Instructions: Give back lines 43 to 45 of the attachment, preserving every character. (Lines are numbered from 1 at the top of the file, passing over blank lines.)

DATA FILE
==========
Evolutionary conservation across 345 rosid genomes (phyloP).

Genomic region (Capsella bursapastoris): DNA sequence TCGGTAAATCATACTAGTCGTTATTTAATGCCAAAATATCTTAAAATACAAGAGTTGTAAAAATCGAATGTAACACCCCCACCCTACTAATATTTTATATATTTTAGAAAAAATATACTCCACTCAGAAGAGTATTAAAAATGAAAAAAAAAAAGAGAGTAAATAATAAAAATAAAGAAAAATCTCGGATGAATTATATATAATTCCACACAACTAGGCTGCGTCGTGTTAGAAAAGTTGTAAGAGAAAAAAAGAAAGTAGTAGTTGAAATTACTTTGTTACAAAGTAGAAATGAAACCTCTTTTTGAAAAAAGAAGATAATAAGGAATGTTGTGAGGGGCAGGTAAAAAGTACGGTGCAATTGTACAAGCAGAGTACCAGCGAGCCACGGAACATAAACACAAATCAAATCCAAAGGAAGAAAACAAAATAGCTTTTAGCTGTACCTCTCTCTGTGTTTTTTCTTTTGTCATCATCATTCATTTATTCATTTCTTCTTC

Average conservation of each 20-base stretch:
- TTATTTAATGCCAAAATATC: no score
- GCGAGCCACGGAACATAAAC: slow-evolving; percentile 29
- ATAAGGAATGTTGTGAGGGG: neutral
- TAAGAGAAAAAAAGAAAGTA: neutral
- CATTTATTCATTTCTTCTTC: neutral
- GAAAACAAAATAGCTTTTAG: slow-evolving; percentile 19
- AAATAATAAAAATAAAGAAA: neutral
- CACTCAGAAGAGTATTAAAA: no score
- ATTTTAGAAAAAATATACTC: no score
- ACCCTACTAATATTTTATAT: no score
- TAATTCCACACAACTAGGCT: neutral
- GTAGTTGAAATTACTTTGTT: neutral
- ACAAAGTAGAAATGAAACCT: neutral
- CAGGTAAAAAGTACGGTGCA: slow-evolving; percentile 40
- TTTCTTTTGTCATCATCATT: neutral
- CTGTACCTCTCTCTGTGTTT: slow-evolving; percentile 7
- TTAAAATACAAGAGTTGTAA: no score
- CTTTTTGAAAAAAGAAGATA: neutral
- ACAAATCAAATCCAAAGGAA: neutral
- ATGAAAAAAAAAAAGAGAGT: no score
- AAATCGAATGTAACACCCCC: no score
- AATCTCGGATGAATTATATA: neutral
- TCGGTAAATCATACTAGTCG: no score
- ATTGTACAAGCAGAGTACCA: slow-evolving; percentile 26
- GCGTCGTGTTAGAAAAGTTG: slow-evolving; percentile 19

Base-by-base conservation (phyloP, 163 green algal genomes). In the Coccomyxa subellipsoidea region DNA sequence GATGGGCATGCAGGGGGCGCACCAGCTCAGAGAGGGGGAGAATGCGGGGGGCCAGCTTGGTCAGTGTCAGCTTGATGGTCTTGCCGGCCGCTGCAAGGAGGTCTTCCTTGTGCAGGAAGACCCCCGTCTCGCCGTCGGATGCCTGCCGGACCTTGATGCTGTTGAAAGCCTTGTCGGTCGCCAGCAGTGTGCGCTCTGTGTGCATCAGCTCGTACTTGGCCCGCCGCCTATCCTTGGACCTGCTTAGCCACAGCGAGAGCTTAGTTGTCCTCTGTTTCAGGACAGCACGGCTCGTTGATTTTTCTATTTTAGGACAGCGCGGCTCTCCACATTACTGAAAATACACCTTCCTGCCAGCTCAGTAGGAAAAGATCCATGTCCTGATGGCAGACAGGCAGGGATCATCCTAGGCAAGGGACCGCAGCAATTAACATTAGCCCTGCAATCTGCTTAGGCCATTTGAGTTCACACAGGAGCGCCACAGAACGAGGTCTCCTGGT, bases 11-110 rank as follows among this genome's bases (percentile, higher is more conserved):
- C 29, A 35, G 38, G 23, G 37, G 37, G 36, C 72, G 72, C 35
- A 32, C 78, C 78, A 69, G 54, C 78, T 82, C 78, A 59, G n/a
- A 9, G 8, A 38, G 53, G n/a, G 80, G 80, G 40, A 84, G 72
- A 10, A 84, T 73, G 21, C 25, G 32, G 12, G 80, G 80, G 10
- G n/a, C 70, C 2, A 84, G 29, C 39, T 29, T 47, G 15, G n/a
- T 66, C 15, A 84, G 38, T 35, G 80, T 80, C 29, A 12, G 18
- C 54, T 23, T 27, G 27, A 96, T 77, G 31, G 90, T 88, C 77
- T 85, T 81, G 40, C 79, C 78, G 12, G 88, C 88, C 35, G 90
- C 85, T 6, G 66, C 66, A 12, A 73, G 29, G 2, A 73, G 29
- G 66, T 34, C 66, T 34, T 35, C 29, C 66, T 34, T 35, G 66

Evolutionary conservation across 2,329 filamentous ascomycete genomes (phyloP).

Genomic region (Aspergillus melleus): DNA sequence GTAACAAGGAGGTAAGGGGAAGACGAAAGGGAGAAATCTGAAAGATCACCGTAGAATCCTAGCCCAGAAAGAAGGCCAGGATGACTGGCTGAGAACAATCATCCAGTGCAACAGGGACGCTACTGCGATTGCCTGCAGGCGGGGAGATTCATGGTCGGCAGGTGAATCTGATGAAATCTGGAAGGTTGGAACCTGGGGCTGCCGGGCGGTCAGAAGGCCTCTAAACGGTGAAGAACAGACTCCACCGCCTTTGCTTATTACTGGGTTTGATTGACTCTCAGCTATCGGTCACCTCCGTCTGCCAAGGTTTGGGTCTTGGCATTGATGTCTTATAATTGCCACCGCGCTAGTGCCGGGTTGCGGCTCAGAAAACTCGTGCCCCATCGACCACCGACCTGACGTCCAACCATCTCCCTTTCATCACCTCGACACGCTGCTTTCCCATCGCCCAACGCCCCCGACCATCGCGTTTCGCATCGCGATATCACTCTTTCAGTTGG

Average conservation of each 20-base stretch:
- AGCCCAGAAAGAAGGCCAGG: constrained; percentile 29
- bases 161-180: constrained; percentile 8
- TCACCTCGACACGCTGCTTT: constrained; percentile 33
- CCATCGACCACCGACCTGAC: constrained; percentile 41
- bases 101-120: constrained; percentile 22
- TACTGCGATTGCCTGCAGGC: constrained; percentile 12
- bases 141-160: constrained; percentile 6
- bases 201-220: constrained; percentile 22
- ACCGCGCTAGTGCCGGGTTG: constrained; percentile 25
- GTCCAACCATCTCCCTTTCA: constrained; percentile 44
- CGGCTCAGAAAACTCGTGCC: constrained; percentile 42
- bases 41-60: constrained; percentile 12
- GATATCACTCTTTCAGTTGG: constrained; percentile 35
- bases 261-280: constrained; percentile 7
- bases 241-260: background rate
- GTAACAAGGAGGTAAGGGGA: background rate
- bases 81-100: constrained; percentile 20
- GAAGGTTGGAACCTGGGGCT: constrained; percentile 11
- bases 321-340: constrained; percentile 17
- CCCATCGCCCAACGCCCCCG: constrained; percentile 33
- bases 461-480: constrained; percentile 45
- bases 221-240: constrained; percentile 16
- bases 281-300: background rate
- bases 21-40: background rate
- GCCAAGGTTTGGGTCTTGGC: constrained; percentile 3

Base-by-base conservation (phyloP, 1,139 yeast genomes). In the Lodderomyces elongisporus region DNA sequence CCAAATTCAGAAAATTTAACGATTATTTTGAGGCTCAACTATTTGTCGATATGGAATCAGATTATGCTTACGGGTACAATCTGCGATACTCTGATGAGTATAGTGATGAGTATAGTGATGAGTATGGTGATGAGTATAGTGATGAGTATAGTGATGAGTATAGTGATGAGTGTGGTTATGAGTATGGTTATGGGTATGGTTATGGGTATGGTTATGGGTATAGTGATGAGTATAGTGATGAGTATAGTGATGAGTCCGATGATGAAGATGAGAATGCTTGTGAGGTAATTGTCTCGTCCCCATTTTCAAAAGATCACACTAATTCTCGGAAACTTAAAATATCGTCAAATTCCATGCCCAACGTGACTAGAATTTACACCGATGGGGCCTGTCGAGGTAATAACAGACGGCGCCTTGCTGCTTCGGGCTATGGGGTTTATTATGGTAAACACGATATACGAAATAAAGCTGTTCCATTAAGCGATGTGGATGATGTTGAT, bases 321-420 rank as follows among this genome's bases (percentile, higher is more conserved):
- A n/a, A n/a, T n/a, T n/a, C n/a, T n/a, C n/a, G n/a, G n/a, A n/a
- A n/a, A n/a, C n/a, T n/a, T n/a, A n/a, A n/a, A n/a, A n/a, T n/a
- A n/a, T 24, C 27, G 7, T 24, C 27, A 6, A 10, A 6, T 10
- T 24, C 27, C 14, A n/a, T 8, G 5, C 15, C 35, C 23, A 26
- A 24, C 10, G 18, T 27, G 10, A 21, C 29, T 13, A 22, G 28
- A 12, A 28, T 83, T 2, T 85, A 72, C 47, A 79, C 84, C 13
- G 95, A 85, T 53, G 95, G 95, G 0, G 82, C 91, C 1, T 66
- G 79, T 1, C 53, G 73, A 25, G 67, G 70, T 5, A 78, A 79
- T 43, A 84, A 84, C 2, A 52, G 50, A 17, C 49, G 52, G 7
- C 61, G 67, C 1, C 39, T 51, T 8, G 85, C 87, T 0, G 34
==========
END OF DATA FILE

- AGCCCAGAAAGAAGGCCAGG: constrained; percentile 29
- bases 161-180: constrained; percentile 8
- TCACCTCGACACGCTGCTTT: constrained; percentile 33